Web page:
Minor head injuries

Diagnosis of minor head injuries relies on a person’s symptoms and results of the examination.

These symptoms may include:

  • Repeated vomiting
  • Severe headache
  • Inability to feel or move an arm or leg
  • Inability to recognize people or their surroundings
  • Loss of balance
  • Problems with speaking or seeing
  • Lack of coordination
  • Abnormal breathing
  • Seizures

These symptoms might develop hours or days when the injury first occurs. If these symptoms occur, prompt medical attention is essential.

Severe head injury symptoms

People may have some of the same symptoms that occur with a minor head injury, but they may be more severe.

Symptoms often start with a period of unconsciousness that begins at the time of impact. This can last from minutes, to hours or even days. When they are conscious again, people often are drowsy, confused, restless, or agitated. They may also vomit, have seizures, or both. Balance and coordination may be impaired. Clear fluid or blood might drain from the nose, ears, or both when you have a fracture at the bottom of the skull.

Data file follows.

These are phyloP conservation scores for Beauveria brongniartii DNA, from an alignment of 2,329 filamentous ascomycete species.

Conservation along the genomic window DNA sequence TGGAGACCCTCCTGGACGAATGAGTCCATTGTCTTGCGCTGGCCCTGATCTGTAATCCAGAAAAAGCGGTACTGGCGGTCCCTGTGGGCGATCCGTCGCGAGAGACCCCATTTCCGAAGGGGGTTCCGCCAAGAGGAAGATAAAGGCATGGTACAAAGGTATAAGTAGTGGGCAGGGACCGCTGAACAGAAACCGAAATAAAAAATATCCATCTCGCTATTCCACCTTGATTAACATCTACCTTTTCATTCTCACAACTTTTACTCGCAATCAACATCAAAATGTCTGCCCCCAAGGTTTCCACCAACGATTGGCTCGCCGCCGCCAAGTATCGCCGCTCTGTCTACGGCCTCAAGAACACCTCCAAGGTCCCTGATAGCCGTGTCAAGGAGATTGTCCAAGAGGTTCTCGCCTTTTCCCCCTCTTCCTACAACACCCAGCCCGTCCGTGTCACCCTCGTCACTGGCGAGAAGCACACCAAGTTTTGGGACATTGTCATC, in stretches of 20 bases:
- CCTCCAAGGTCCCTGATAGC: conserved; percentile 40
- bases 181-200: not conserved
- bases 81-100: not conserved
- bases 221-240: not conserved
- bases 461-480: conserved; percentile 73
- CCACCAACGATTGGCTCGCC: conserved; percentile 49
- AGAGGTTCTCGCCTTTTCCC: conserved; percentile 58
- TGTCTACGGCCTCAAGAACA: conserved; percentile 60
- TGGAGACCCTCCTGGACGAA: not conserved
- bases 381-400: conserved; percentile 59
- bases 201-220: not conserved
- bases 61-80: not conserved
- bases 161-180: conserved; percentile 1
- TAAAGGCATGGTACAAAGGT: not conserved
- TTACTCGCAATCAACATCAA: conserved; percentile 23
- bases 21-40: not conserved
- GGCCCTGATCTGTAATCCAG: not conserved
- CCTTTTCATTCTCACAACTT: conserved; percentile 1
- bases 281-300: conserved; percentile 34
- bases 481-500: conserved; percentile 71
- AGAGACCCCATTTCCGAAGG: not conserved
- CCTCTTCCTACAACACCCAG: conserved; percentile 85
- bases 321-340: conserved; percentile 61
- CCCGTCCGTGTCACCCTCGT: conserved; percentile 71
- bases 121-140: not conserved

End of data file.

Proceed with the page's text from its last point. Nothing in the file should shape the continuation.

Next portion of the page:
Depending on which part of the head was injured, the ability to think, control emotions, move, feel, speak, see, hear, and remember things may be impaired—sometimes permanently.

(source: www.merckmanuals.com)

An injured brain might bleed or swell as a result of fluid accumulation (called cerebral edema). This trauma and swelling increases the pressure on the brain, resulting in the skull not being able to expand to accommodate this fluid. As the pressure increases, the person’s symptoms worsen, and new symptoms appear. The first symptoms of augmented pressure are worsening headaches, impaired thinking, a decreased level of consciousness, and vomiting. Later, the person may become unresponsive. The pupils may widen (dilate).